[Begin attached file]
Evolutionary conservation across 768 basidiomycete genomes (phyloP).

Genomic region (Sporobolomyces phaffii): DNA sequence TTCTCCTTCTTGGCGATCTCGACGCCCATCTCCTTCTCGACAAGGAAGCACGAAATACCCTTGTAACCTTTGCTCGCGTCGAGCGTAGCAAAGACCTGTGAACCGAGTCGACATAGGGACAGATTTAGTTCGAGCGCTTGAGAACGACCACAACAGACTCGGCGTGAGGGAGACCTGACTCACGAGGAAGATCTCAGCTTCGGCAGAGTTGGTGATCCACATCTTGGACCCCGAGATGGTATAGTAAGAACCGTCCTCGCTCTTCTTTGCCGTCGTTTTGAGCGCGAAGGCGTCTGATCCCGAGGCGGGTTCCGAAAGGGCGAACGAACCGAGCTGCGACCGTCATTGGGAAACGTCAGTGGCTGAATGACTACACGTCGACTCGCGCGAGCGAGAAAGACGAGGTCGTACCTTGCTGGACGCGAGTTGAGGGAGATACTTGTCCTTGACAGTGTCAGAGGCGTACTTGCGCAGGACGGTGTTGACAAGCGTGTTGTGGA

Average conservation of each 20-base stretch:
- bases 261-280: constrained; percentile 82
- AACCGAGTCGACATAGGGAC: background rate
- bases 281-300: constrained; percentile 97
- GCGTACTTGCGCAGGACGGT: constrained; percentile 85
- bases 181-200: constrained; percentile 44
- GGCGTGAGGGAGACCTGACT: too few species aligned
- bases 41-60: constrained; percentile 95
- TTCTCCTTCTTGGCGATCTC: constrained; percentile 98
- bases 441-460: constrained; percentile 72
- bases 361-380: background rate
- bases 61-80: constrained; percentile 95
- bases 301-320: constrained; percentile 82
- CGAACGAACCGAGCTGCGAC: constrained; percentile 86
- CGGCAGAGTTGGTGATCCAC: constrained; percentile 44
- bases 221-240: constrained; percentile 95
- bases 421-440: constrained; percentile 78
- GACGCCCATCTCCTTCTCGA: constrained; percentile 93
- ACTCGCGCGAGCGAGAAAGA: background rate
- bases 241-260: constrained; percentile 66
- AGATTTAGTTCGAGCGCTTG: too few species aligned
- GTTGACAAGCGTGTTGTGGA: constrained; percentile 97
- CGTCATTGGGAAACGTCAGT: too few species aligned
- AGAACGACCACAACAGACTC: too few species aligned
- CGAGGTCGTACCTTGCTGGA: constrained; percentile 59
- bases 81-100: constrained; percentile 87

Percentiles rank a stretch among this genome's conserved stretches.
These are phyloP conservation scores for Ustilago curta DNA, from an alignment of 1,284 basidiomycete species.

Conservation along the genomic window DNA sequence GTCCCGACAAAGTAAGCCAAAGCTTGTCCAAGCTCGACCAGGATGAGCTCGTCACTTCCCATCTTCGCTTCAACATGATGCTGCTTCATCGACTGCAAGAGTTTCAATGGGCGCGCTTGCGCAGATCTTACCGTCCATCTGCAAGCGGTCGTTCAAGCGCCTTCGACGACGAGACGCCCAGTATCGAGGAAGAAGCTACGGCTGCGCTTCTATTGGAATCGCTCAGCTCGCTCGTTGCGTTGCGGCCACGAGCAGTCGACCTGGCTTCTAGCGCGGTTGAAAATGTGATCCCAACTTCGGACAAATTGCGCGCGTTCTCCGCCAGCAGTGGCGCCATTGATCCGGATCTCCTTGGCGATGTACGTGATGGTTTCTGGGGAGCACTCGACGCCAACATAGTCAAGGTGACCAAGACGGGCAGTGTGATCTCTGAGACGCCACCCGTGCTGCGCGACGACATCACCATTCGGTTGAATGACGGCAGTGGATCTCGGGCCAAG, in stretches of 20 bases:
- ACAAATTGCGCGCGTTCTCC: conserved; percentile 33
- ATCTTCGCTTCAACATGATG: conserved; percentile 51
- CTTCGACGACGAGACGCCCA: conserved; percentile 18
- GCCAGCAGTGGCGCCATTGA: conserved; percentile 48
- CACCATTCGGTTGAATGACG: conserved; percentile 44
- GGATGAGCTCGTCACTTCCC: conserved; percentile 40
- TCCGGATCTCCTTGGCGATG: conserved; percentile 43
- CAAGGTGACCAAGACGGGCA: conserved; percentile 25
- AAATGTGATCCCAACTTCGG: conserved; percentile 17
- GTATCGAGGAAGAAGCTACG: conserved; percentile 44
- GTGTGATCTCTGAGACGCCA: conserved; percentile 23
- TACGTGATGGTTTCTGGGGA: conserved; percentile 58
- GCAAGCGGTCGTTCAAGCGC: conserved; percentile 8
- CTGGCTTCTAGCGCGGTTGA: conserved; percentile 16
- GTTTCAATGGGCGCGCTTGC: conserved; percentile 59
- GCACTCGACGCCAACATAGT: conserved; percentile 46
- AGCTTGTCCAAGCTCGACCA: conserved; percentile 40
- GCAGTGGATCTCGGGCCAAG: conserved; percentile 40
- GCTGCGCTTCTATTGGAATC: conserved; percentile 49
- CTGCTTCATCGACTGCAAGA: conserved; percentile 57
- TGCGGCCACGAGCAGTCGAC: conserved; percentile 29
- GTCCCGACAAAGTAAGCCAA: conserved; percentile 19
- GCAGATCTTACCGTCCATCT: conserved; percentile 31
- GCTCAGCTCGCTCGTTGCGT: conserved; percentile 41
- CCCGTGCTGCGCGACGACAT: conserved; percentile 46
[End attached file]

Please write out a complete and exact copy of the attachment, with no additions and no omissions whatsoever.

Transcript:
Evolutionary conservation across 768 basidiomycete genomes (phyloP).

Genomic region (Sporobolomyces phaffii): DNA sequence TTCTCCTTCTTGGCGATCTCGACGCCCATCTCCTTCTCGACAAGGAAGCACGAAATACCCTTGTAACCTTTGCTCGCGTCGAGCGTAGCAAAGACCTGTGAACCGAGTCGACATAGGGACAGATTTAGTTCGAGCGCTTGAGAACGACCACAACAGACTCGGCGTGAGGGAGACCTGACTCACGAGGAAGATCTCAGCTTCGGCAGAGTTGGTGATCCACATCTTGGACCCCGAGATGGTATAGTAAGAACCGTCCTCGCTCTTCTTTGCCGTCGTTTTGAGCGCGAAGGCGTCTGATCCCGAGGCGGGTTCCGAAAGGGCGAACGAACCGAGCTGCGACCGTCATTGGGAAACGTCAGTGGCTGAATGACTACACGTCGACTCGCGCGAGCGAGAAAGACGAGGTCGTACCTTGCTGGACGCGAGTTGAGGGAGATACTTGTCCTTGACAGTGTCAGAGGCGTACTTGCGCAGGACGGTGTTGACAAGCGTGTTGTGGA

Average conservation of each 20-base stretch:
- bases 261-280: constrained; percentile 82
- AACCGAGTCGACATAGGGAC: background rate
- bases 281-300: constrained; percentile 97
- GCGTACTTGCGCAGGACGGT: constrained; percentile 85
- bases 181-200: constrained; percentile 44
- GGCGTGAGGGAGACCTGACT: too few species aligned
- bases 41-60: constrained; percentile 95
- TTCTCCTTCTTGGCGATCTC: constrained; percentile 98
- bases 441-460: constrained; percentile 72
- bases 361-380: background rate
- bases 61-80: constrained; percentile 95
- bases 301-320: constrained; percentile 82
- CGAACGAACCGAGCTGCGAC: constrained; percentile 86
- CGGCAGAGTTGGTGATCCAC: constrained; percentile 44
- bases 221-240: constrained; percentile 95
- bases 421-440: constrained; percentile 78
- GACGCCCATCTCCTTCTCGA: constrained; percentile 93
- ACTCGCGCGAGCGAGAAAGA: background rate
- bases 241-260: constrained; percentile 66
- AGATTTAGTTCGAGCGCTTG: too few species aligned
- GTTGACAAGCGTGTTGTGGA: constrained; percentile 97
- CGTCATTGGGAAACGTCAGT: too few species aligned
- AGAACGACCACAACAGACTC: too few species aligned
- CGAGGTCGTACCTTGCTGGA: constrained; percentile 59
- bases 81-100: constrained; percentile 87

Percentiles rank a stretch among this genome's conserved stretches.
These are phyloP conservation scores for Ustilago curta DNA, from an alignment of 1,284 basidiomycete species.

Conservation along the genomic window DNA sequence GTCCCGACAAAGTAAGCCAAAGCTTGTCCAAGCTCGACCAGGATGAGCTCGTCACTTCCCATCTTCGCTTCAACATGATGCTGCTTCATCGACTGCAAGAGTTTCAATGGGCGCGCTTGCGCAGATCTTACCGTCCATCTGCAAGCGGTCGTTCAAGCGCCTTCGACGACGAGACGCCCAGTATCGAGGAAGAAGCTACGGCTGCGCTTCTATTGGAATCGCTCAGCTCGCTCGTTGCGTTGCGGCCACGAGCAGTCGACCTGGCTTCTAGCGCGGTTGAAAATGTGATCCCAACTTCGGACAAATTGCGCGCGTTCTCCGCCAGCAGTGGCGCCATTGATCCGGATCTCCTTGGCGATGTACGTGATGGTTTCTGGGGAGCACTCGACGCCAACATAGTCAAGGTGACCAAGACGGGCAGTGTGATCTCTGAGACGCCACCCGTGCTGCGCGACGACATCACCATTCGGTTGAATGACGGCAGTGGATCTCGGGCCAAG, in stretches of 20 bases:
- ACAAATTGCGCGCGTTCTCC: conserved; percentile 33
- ATCTTCGCTTCAACATGATG: conserved; percentile 51
- CTTCGACGACGAGACGCCCA: conserved; percentile 18
- GCCAGCAGTGGCGCCATTGA: conserved; percentile 48
- CACCATTCGGTTGAATGACG: conserved; percentile 44
- GGATGAGCTCGTCACTTCCC: conserved; percentile 40
- TCCGGATCTCCTTGGCGATG: conserved; percentile 43
- CAAGGTGACCAAGACGGGCA: conserved; percentile 25
- AAATGTGATCCCAACTTCGG: conserved; percentile 17
- GTATCGAGGAAGAAGCTACG: conserved; percentile 44
- GTGTGATCTCTGAGACGCCA: conserved; percentile 23
- TACGTGATGGTTTCTGGGGA: conserved; percentile 58
- GCAAGCGGTCGTTCAAGCGC: conserved; percentile 8
- CTGGCTTCTAGCGCGGTTGA: conserved; percentile 16
- GTTTCAATGGGCGCGCTTGC: conserved; percentile 59
- GCACTCGACGCCAACATAGT: conserved; percentile 46
- AGCTTGTCCAAGCTCGACCA: conserved; percentile 40
- GCAGTGGATCTCGGGCCAAG: conserved; percentile 40
- GCTGCGCTTCTATTGGAATC: conserved; percentile 49
- CTGCTTCATCGACTGCAAGA: conserved; percentile 57
- TGCGGCCACGAGCAGTCGAC: conserved; percentile 29
- GTCCCGACAAAGTAAGCCAA: conserved; percentile 19
- GCAGATCTTACCGTCCATCT: conserved; percentile 31
- GCTCAGCTCGCTCGTTGCGT: conserved; percentile 41
- CCCGTGCTGCGCGACGACAT: conserved; percentile 46